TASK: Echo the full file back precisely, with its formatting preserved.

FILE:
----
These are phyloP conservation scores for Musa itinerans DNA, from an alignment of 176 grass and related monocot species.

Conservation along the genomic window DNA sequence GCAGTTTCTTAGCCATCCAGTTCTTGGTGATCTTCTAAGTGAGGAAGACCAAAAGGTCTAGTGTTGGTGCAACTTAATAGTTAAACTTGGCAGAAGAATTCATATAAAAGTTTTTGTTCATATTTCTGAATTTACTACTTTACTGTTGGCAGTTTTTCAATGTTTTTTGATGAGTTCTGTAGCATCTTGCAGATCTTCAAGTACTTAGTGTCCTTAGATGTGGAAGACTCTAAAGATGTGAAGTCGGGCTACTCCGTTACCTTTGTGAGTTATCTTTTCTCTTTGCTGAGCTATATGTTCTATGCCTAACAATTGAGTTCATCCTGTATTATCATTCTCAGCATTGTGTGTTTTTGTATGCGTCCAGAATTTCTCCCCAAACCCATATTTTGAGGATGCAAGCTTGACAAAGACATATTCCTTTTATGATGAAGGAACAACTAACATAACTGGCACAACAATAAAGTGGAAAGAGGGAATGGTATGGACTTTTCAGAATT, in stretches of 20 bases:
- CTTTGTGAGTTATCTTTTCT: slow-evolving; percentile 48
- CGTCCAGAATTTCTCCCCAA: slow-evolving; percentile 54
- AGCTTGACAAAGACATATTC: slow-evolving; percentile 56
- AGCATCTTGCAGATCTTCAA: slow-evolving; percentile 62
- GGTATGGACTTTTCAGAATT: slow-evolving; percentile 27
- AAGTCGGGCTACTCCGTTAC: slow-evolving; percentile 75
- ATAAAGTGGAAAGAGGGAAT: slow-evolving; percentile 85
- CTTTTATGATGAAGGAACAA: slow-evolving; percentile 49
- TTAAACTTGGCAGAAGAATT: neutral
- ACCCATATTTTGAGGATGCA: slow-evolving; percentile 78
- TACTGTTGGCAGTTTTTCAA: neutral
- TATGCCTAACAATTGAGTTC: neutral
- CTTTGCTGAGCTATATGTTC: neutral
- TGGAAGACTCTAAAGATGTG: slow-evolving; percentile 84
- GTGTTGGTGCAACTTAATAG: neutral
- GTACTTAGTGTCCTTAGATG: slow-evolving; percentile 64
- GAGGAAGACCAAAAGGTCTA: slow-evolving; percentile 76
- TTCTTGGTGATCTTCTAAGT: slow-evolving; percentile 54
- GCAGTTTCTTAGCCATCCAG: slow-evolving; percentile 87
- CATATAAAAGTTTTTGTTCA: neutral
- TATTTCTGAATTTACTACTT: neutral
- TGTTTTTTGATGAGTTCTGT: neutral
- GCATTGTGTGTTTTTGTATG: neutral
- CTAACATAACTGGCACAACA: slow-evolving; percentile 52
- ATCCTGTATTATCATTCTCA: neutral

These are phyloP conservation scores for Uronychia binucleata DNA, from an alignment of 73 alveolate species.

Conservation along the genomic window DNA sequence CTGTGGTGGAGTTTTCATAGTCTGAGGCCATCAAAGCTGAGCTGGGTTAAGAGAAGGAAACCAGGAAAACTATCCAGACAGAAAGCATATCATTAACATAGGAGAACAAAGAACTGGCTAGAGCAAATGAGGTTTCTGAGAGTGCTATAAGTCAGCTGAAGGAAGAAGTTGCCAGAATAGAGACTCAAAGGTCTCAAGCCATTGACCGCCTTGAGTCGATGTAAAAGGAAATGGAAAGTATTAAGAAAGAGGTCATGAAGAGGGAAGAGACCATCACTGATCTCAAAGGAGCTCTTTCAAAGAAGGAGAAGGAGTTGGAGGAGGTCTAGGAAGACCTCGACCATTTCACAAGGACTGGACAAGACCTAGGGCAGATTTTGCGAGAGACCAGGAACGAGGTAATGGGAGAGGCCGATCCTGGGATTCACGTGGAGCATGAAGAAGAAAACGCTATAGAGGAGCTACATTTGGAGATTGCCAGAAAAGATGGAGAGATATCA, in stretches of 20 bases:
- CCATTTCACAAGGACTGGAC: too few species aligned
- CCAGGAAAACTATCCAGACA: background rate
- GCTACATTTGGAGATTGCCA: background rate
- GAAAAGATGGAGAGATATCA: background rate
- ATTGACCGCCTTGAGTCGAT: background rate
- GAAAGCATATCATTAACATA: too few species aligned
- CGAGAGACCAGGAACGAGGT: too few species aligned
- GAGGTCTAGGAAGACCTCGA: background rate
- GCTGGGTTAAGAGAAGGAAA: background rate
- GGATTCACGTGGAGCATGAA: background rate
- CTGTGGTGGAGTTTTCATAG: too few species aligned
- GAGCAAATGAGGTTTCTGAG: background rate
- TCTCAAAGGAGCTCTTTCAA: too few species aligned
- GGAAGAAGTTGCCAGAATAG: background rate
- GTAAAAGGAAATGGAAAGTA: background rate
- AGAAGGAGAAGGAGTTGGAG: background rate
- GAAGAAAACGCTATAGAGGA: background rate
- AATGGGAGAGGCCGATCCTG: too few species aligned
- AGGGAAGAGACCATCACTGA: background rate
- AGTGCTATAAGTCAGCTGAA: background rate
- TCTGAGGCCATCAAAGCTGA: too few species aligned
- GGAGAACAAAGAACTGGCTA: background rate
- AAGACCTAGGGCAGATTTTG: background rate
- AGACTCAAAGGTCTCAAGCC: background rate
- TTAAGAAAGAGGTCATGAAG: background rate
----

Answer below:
These are phyloP conservation scores for Musa itinerans DNA, from an alignment of 176 grass and related monocot species.

Conservation along the genomic window DNA sequence GCAGTTTCTTAGCCATCCAGTTCTTGGTGATCTTCTAAGTGAGGAAGACCAAAAGGTCTAGTGTTGGTGCAACTTAATAGTTAAACTTGGCAGAAGAATTCATATAAAAGTTTTTGTTCATATTTCTGAATTTACTACTTTACTGTTGGCAGTTTTTCAATGTTTTTTGATGAGTTCTGTAGCATCTTGCAGATCTTCAAGTACTTAGTGTCCTTAGATGTGGAAGACTCTAAAGATGTGAAGTCGGGCTACTCCGTTACCTTTGTGAGTTATCTTTTCTCTTTGCTGAGCTATATGTTCTATGCCTAACAATTGAGTTCATCCTGTATTATCATTCTCAGCATTGTGTGTTTTTGTATGCGTCCAGAATTTCTCCCCAAACCCATATTTTGAGGATGCAAGCTTGACAAAGACATATTCCTTTTATGATGAAGGAACAACTAACATAACTGGCACAACAATAAAGTGGAAAGAGGGAATGGTATGGACTTTTCAGAATT, in stretches of 20 bases:
- CTTTGTGAGTTATCTTTTCT: slow-evolving; percentile 48
- CGTCCAGAATTTCTCCCCAA: slow-evolving; percentile 54
- AGCTTGACAAAGACATATTC: slow-evolving; percentile 56
- AGCATCTTGCAGATCTTCAA: slow-evolving; percentile 62
- GGTATGGACTTTTCAGAATT: slow-evolving; percentile 27
- AAGTCGGGCTACTCCGTTAC: slow-evolving; percentile 75
- ATAAAGTGGAAAGAGGGAAT: slow-evolving; percentile 85
- CTTTTATGATGAAGGAACAA: slow-evolving; percentile 49
- TTAAACTTGGCAGAAGAATT: neutral
- ACCCATATTTTGAGGATGCA: slow-evolving; percentile 78
- TACTGTTGGCAGTTTTTCAA: neutral
- TATGCCTAACAATTGAGTTC: neutral
- CTTTGCTGAGCTATATGTTC: neutral
- TGGAAGACTCTAAAGATGTG: slow-evolving; percentile 84
- GTGTTGGTGCAACTTAATAG: neutral
- GTACTTAGTGTCCTTAGATG: slow-evolving; percentile 64
- GAGGAAGACCAAAAGGTCTA: slow-evolving; percentile 76
- TTCTTGGTGATCTTCTAAGT: slow-evolving; percentile 54
- GCAGTTTCTTAGCCATCCAG: slow-evolving; percentile 87
- CATATAAAAGTTTTTGTTCA: neutral
- TATTTCTGAATTTACTACTT: neutral
- TGTTTTTTGATGAGTTCTGT: neutral
- GCATTGTGTGTTTTTGTATG: neutral
- CTAACATAACTGGCACAACA: slow-evolving; percentile 52
- ATCCTGTATTATCATTCTCA: neutral

These are phyloP conservation scores for Uronychia binucleata DNA, from an alignment of 73 alveolate species.

Conservation along the genomic window DNA sequence CTGTGGTGGAGTTTTCATAGTCTGAGGCCATCAAAGCTGAGCTGGGTTAAGAGAAGGAAACCAGGAAAACTATCCAGACAGAAAGCATATCATTAACATAGGAGAACAAAGAACTGGCTAGAGCAAATGAGGTTTCTGAGAGTGCTATAAGTCAGCTGAAGGAAGAAGTTGCCAGAATAGAGACTCAAAGGTCTCAAGCCATTGACCGCCTTGAGTCGATGTAAAAGGAAATGGAAAGTATTAAGAAAGAGGTCATGAAGAGGGAAGAGACCATCACTGATCTCAAAGGAGCTCTTTCAAAGAAGGAGAAGGAGTTGGAGGAGGTCTAGGAAGACCTCGACCATTTCACAAGGACTGGACAAGACCTAGGGCAGATTTTGCGAGAGACCAGGAACGAGGTAATGGGAGAGGCCGATCCTGGGATTCACGTGGAGCATGAAGAAGAAAACGCTATAGAGGAGCTACATTTGGAGATTGCCAGAAAAGATGGAGAGATATCA, in stretches of 20 bases:
- CCATTTCACAAGGACTGGAC: too few species aligned
- CCAGGAAAACTATCCAGACA: background rate
- GCTACATTTGGAGATTGCCA: background rate
- GAAAAGATGGAGAGATATCA: background rate
- ATTGACCGCCTTGAGTCGAT: background rate
- GAAAGCATATCATTAACATA: too few species aligned
- CGAGAGACCAGGAACGAGGT: too few species aligned
- GAGGTCTAGGAAGACCTCGA: background rate
- GCTGGGTTAAGAGAAGGAAA: background rate
- GGATTCACGTGGAGCATGAA: background rate
- CTGTGGTGGAGTTTTCATAG: too few species aligned
- GAGCAAATGAGGTTTCTGAG: background rate
- TCTCAAAGGAGCTCTTTCAA: too few species aligned
- GGAAGAAGTTGCCAGAATAG: background rate
- GTAAAAGGAAATGGAAAGTA: background rate
- AGAAGGAGAAGGAGTTGGAG: background rate
- GAAGAAAACGCTATAGAGGA: background rate
- AATGGGAGAGGCCGATCCTG: too few species aligned
- AGGGAAGAGACCATCACTGA: background rate
- AGTGCTATAAGTCAGCTGAA: background rate
- TCTGAGGCCATCAAAGCTGA: too few species aligned
- GGAGAACAAAGAACTGGCTA: background rate
- AAGACCTAGGGCAGATTTTG: background rate
- AGACTCAAAGGTCTCAAGCC: background rate
- TTAAGAAAGAGGTCATGAAG: background rate